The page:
What Rights Do You Have If You Suffer from Pregnancy Discrimination at Work?


Pregnancy discrimination in the workplace is illegal in all 50 U.S. states. Yet, thousands of workers file pregnancy discrimination claims every year with their state’s employment agency or with the federal Equal Employment Opportunity Commission (EEOC).

You would think that in our modern world, sex discrimination and pregnancy discrimination would no longer be an issue. But even today, pregnant employees still suffer too many prejudices at work — despite the importance of their health and family.

No one should have to suffer the indignity of workplace discrimination. Discriminatory comments and actions can affect not only your career but also your mental and emotional health. Family planning is deeply personal. Pregnancy and the birth of a new child is a meaningful time, and no one should have to worry about how it will impact their job.

The law agrees, which is why your employer cannot legally fire, demote, or treat you differently for any pregnancy, childbirth, or reproduction-related conditions. This applies to past pregnancies, a current pregnancy, or potential pregnancies in the future.

What does that mean exactly?

  • A company cannot refuse to hire you for being pregnant.
  • Your employer cannot make decisions related to assignments, scheduling, promotions, or demotions based on your current pregnancy or the possibility of a future pregnancy. This includes assumptions made about you that may not even be true — for example, assuming you plan to have children soon simply because you’re married and of childbearing age.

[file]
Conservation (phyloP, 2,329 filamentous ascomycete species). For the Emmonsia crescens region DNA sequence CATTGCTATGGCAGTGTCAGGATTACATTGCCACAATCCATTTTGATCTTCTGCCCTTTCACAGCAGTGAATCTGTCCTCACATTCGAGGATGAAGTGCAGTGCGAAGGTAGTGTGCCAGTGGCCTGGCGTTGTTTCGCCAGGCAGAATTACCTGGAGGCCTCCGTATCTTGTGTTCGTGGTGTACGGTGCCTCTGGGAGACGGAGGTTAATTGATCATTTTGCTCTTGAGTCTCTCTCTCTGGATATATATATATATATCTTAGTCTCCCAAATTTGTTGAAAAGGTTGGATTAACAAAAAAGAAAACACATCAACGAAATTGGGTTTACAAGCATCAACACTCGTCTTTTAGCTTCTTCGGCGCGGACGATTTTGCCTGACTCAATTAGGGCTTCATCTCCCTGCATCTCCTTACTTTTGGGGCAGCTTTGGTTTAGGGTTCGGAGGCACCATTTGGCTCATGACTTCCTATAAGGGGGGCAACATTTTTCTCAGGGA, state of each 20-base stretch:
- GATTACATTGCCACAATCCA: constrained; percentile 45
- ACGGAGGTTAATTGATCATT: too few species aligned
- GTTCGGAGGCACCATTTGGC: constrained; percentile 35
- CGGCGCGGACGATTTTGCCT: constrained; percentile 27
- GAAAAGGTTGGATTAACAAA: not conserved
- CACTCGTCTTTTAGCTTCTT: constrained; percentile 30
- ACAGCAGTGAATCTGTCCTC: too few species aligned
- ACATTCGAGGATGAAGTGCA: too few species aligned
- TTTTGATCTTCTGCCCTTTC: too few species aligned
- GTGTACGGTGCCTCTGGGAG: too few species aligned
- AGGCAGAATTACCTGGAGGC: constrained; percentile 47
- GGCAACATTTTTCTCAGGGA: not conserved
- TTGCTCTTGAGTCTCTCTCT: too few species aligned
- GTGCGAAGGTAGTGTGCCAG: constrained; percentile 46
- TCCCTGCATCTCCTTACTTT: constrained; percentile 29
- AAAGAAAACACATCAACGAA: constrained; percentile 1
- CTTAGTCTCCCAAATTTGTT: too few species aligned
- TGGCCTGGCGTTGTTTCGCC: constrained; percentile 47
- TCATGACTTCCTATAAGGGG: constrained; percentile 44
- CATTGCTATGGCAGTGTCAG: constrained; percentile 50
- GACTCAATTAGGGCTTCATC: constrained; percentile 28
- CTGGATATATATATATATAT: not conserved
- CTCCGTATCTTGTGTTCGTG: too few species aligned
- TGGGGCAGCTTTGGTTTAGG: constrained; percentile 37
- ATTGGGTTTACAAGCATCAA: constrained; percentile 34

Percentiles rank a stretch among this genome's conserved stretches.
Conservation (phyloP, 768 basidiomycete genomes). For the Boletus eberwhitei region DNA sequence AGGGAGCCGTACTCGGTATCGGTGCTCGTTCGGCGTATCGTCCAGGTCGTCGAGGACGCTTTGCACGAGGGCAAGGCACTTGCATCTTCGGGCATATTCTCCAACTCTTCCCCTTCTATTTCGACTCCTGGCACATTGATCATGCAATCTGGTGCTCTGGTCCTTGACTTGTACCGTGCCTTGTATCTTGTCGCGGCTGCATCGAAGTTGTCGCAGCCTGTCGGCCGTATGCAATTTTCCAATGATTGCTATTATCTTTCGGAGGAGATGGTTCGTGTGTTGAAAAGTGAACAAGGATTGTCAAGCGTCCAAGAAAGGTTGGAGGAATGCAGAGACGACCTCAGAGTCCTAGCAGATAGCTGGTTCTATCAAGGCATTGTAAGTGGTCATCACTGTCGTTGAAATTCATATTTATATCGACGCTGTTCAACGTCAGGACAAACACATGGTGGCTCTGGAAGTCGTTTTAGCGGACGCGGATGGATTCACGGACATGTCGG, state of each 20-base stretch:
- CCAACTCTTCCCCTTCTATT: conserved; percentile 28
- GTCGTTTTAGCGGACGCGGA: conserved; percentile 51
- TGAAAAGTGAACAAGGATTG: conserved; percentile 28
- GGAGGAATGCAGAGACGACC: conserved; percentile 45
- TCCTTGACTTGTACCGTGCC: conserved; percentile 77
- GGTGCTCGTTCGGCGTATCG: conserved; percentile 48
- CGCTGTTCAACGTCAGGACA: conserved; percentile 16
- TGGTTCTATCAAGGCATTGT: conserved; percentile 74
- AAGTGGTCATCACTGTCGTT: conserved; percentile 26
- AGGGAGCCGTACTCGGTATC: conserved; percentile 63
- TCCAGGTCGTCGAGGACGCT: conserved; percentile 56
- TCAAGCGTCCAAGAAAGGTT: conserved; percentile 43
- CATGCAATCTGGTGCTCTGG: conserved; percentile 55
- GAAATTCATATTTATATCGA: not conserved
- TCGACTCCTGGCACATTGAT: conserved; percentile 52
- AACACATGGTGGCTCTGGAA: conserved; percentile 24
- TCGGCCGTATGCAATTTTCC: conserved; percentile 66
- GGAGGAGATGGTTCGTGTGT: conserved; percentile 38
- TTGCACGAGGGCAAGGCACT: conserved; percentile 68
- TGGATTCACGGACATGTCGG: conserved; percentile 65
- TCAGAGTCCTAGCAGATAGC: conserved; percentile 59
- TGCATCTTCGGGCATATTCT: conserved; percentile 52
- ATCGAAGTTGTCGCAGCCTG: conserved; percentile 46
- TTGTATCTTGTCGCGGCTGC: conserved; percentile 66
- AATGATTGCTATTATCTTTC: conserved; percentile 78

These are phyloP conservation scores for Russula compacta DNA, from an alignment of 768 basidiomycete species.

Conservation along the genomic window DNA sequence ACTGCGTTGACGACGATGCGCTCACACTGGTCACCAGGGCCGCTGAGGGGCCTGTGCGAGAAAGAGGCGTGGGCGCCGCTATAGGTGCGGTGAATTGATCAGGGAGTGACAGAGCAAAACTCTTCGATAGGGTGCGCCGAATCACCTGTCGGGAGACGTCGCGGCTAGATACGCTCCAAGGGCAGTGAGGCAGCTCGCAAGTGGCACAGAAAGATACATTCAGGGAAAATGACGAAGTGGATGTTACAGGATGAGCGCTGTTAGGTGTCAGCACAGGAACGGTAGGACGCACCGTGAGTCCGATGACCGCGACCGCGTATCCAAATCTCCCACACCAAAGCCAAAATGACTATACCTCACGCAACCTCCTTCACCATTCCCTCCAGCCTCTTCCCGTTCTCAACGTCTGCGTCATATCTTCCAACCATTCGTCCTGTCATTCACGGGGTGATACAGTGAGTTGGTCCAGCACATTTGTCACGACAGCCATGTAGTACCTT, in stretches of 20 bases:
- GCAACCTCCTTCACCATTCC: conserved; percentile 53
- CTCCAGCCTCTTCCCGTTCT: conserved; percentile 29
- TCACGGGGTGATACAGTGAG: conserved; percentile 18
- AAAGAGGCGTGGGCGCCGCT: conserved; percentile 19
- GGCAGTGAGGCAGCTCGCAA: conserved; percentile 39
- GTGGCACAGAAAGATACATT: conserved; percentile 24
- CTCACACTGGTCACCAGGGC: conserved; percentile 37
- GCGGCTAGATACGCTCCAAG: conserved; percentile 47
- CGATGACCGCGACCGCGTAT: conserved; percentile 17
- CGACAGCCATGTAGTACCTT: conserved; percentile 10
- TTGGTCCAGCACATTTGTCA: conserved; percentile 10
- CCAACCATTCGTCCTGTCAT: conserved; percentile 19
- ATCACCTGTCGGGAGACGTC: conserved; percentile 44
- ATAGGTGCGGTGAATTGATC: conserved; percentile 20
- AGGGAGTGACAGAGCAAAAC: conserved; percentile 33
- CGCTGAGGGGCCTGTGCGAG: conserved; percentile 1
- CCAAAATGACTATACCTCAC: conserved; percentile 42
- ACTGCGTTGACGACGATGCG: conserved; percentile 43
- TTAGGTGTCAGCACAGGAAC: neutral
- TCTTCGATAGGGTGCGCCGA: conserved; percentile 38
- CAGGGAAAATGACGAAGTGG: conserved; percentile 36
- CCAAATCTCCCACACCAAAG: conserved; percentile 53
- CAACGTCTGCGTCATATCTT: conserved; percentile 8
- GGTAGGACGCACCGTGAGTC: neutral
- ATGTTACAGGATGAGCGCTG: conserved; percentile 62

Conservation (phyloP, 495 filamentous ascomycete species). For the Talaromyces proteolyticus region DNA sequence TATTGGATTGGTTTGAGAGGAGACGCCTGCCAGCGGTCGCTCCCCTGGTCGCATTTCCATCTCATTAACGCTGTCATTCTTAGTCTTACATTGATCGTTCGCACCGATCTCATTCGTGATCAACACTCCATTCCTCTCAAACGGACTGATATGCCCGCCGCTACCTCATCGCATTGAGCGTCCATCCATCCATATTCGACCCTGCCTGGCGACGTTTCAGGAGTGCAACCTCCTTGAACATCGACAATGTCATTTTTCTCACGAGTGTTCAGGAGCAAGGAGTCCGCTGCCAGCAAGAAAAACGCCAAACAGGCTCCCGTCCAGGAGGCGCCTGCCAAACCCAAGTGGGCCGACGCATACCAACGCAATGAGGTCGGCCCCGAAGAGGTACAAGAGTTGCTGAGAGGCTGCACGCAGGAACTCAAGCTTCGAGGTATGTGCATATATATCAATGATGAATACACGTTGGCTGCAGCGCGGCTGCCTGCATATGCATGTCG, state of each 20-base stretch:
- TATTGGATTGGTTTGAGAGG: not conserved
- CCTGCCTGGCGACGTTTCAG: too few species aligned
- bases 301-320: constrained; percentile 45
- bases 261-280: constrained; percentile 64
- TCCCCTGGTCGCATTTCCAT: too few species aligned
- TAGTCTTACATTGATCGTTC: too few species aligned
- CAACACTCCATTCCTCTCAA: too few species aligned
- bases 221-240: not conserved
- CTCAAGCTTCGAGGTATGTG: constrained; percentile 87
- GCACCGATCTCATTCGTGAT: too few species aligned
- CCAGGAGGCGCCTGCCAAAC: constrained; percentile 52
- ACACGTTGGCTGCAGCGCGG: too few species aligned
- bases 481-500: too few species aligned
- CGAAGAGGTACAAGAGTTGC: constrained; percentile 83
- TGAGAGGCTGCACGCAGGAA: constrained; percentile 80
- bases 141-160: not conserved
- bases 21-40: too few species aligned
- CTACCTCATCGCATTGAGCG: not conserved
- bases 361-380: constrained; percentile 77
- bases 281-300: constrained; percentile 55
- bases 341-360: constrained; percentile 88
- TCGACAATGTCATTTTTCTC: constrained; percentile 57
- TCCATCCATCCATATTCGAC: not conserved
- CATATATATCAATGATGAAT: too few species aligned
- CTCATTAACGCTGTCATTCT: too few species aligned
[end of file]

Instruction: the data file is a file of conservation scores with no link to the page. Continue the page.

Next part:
• You cannot be fired for pregnancy or any childbirth-related condition.
  • Your employer cannot deny you reasonable accommodations for your pregnancy, such as changing your duties so you’re not lifting heavy objects, allowing you to take medical leave for pregnancy complications, or giving you additional breaks for pumping or breastfeeding once you’re back at work.
  • Your employer cannot treat you differently than other workers based on your reproductive capacity. For example, your employer cannot forbid female employees of childbearing age from working with certain chemicals based on the concern that exposure might harm a developing fetus.
  • You cannot get fired or demoted after coming back from pregnancy leave.

Federal and state pregnancy discrimination laws don’t give pregnant employees any special rights. They simply make sure pregnant employees are treated the same as other workers.

Federal law acts as a baseline to protect workers against pregnancy discrimination. The protections in the Title VII of the Civil Rights Act of 1964 and the Pregnancy Discrimination Act of 1978 (PDA) apply to workers across the country. But some states have pregnancy discrimination laws in addition to federal laws, granting employees even greater protections.

What Does Pregnancy Discrimination Look Like?

Pregnancy discrimination could include any negative action taken against you by your employer because of a childbirth-related issue. Examples of pregnancy discrimination could look like:

  • Getting fired because of a pregnancy-related condition or taking pregnancy leave
  • Being asked during the interview if you ever intend to have children
  • Denying you a job because of your pregnancy and no other discernible reason, when you are otherwise qualified for the position
  • Subjecting you to assumptions, jokes, or negative comments about your pregnancy or related condition
  • Demoting you or decreasing your hours after returning from pregnancy leave
  • Refusing to provide reasonable workplace accommodations for your pregnancy
  • Retaliating against you after you file a pregnancy discrimination claim
  • Punishing you for taking your legally protected disability or family leave time
  • Shortening the amount of time you’re legally allowed for pregnancy or family leave

You may have even greater protections based on the laws of the state where you live. For example, California extends the amount of unpaid family leave from 12 weeks to 24 total. Plus you get another 12 weeks under the state’s Pregnancy Disability Leave Law (PDLL).

How Can You Prove Pregnancy Discrimination?